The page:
D'ailleurs: French Expression Explained

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The French expression d'ailleurs (pronounced [da yeur]) can mean besides, moreover; for that matter; might I add, or by the way. It has a normal register and literally translates to "from elsewhere."​

Explanation and Examples

The adverbial French expression ​d'ailleurs literally means "besides" or "moreover," but it also has two other uses:

  1. It can be used to add a bit of interesting but non-essential information, the way you might say "might I add" or "by the way."
  1. It's often tacked on to sentences with no real meaning—it's kind of a filler, like the English word "so."

Examples

  • Je n'ai pas réussi à l'examen, et d'ailleurs je dois admettre que je n'ai même pas révisé.
    I didn't pass the test, and I have to admit that, moreover, I didn't even study.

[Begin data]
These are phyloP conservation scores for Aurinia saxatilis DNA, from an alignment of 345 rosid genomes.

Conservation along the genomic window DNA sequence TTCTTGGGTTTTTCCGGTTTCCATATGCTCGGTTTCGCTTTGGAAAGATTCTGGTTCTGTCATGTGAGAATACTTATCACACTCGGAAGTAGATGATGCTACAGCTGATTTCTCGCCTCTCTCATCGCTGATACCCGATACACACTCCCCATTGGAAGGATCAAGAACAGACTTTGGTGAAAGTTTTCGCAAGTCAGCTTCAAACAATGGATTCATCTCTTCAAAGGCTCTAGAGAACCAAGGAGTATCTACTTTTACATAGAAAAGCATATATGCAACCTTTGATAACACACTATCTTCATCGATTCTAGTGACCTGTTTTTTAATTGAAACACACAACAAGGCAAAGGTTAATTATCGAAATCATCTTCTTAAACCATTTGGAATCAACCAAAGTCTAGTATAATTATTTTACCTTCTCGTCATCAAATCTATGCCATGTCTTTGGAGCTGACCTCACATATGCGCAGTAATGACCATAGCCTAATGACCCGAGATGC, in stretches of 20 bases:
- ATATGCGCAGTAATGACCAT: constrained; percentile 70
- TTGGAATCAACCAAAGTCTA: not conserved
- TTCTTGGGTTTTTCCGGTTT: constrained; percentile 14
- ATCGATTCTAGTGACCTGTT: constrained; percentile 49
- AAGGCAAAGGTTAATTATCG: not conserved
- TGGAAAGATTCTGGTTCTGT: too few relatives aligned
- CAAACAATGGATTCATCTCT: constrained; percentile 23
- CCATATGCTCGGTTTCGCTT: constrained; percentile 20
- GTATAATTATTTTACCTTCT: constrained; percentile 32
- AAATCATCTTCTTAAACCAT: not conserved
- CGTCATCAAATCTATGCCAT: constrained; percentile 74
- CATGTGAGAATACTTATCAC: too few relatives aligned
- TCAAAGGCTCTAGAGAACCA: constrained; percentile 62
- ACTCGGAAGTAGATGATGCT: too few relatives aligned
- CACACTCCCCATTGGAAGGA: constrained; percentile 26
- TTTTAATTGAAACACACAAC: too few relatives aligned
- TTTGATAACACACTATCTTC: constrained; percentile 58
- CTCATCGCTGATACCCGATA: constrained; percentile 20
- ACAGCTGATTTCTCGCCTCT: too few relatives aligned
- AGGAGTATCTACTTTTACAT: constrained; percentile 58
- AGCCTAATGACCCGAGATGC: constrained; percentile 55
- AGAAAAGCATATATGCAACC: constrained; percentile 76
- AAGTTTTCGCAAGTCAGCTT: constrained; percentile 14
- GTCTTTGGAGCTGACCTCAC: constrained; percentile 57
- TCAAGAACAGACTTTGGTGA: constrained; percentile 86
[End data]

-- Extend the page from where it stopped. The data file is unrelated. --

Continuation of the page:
• Moi non plus, d'ailleurs.
    Me neither, for that matter.
  • Ton château de sable, magnifique d'ailleurs, ne peut pas durer avec ces fondations.
    Your sand castle, which by the way is magnificent, can't last on that foundation.
  • J'ai parlé à Jean, d'ailleurs il a maigri, et il va venir vers midi.
    I talked to Jean, who has lost weight, by the way, and he'll be here around noon.
  • D'ailleurs, on y va ?
    So anyway, are we going?

Usage

D'ailleurs is the required contraction of the preposition de (of, from, about) plus the adverb ailleurs (elsewhere, somewhere else).